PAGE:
Sony Blames Profit Warning on Yen, Weak Demand

Japan's electronics and entertainment giant, revamped under Howard Stringer, falls short of goals, and the sour global economy bodes ill for sales
Howard Stringer, Chairman and CEO of Sony, delivers a speech during the Sony Group Corporate Strategy Meeting in 2008, at Sony Corporation Headquarters in Tokyo Junko Kimura/Getty Images

So much for the renaissance at Sony (SNE). On Oct. 23, the Tokyo electronics and entertainment company issued a profit warning for this year, blaming the yen's sudden surge and lower expectations for TV and digital camera sales. Sony officials now concede that it's unlikely the company will achieve some of the ambitious targets set by CEO Howard Stringer less than four months ago (BusinessWeek.com, 6/26/08).

That's a painful admission. For the past three years, Stringer's management team has rebuilt a company that was falling behind more innovative rivals such as Apple (AAPL) and Nintendo. This year was supposed to be the first of a three-year move to recapture some of Sony's past glory (BusinessWeek.com, 1/31/08).

Instead Sony officials are going back to the drawing board. For the year through March 2009, Sony predicted that operating profits would fall 58%, to $2.04 billion, from last year, despite a 1% uptick in sales, to $92 billion. The company also reset its net profit forecast at $18.5 billion, down 37.5% from what it had estimated in July. "We are considering an action plan that will go beyond the cost-cutting measures we have taken so far," Chief Financial Officer Nobuyuki Oneda told reporters in Tokyo. Though Oneda declined to offer details, he said everything—from research spending to factory investments to plans for new products—would get a second look.

Not Alone

Sony isn't likely to be the only blue chip Japanese firm to offer a gloomier earnings outlook. Next week, Panasonic (MC), Nintendo, and Sharp are slated to announce first-half earnings, as are automakers Nissan (NSANY), Honda (HMC), and Mazda. Prior to the announcement, Sony's shares finished the day 6% lower in Tokyo trading, compared with a 4% drop for the industry bellwether electrical machinery index.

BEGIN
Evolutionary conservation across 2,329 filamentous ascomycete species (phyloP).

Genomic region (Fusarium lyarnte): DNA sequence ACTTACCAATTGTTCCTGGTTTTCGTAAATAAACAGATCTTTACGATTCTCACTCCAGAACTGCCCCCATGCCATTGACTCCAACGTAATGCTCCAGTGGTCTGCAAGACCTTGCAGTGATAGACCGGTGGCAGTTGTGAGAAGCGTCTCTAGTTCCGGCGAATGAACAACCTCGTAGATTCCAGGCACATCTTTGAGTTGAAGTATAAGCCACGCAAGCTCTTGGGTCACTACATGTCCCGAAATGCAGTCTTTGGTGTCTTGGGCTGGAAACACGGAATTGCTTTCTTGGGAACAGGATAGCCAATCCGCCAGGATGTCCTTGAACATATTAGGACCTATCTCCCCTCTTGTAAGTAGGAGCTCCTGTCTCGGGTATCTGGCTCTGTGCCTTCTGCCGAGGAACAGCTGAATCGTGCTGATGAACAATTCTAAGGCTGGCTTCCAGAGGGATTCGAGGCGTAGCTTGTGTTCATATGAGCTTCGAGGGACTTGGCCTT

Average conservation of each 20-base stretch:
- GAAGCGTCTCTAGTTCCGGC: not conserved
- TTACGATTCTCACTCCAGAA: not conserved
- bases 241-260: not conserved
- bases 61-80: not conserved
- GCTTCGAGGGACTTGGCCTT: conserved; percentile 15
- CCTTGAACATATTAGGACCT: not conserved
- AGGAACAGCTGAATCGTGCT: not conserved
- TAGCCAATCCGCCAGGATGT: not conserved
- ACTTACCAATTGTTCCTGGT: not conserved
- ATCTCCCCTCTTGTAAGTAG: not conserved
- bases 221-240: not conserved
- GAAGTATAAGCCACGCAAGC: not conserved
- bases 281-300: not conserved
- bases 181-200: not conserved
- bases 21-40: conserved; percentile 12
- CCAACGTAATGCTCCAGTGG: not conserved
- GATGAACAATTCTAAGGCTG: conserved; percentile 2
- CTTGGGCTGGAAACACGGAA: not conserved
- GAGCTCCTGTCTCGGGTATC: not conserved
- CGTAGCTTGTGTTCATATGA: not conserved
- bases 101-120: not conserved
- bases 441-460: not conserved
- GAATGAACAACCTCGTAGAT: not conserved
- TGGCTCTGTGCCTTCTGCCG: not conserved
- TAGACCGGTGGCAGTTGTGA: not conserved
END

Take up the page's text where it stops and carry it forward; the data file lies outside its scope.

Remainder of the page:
The Sony revision wasn't completely unexpected. The company had based its earlier forecasts on the assumption that exchange rates would be 105 yen per dollar and 160-165 yen for every euro. Normally, Sony hedges against the risk of unfavorable currency swings. But the yen's unpredictably wrenching move appears to have caught the company off guard. As the financial crisis played out over the past few weeks, the dollar and euro have weakened against the yen. Late on Oct. 23, the dollar was trading at around 98 yen and the euro at 125 yen, down significantly from around 109 yen and 147 yen, respectively, in early September. The yen's gains create a problem for a company like Sony, which made nearly three-quarters of its revenues outside Japan. Those revenues get converted back to yen when the company closes its books at yearend.

And even after Sony tweaked its forecasts, officials didn't rule out the possibility of another downward revision. The new targets are only attainable if the yen weakens to around 100 yen per dollar and 140 yen per euro, Oneda said. "Keeping all other factors constant, if the currencies stay where they are, it could reduce operating profit by an additional 80 billion yen to 90 billion yen ($820 million to $920 million)," Oneda said.

Bleak Horizon

Faced with the prospect of a global slowdown, Sony is bracing for lower yearend holiday sales in Europe, the U.S., and China. It trimmed sales forecasts for some of its most popular products, by 9% for Handycam video cameras, 8% for Cyber-shot digital cameras, and 6% for Bravia flat-screen TVs from earlier projections. Competition is also driving down prices faster, Oneda said. Sony's electronics business accounts for 70% of overall sales, so the cuts will dent earnings. Plunging share prices will hurt Sony, too, because its insurance and banking unit invests heavily in stocks and bonds.

The only good news from the day's press conference, held at a hotel in downtown Tokyo, was that sales of the PlayStation 3 and PlayStation Portable video game consoles are likely to be as strong as—or possibly even better than—earlier projections (10 million PS3s and 16 million PSPs for the fiscal year), thanks to a redesigned PSP and an array of new online services aimed at the PS3.

Perhaps the toughest part for Sony's management came during the question-and-answer period. Asked whether the company could manage a turnaround of the money-losing TV and video game businesses this year, as Stringer had promised in late June, Oneda said: "It's looking doubtful." TVs have been hemorrhaging money since the fiscal year through March 2005, and games since March 2007. "In my personal opinion, next year could be another difficult one for us," Oneda added.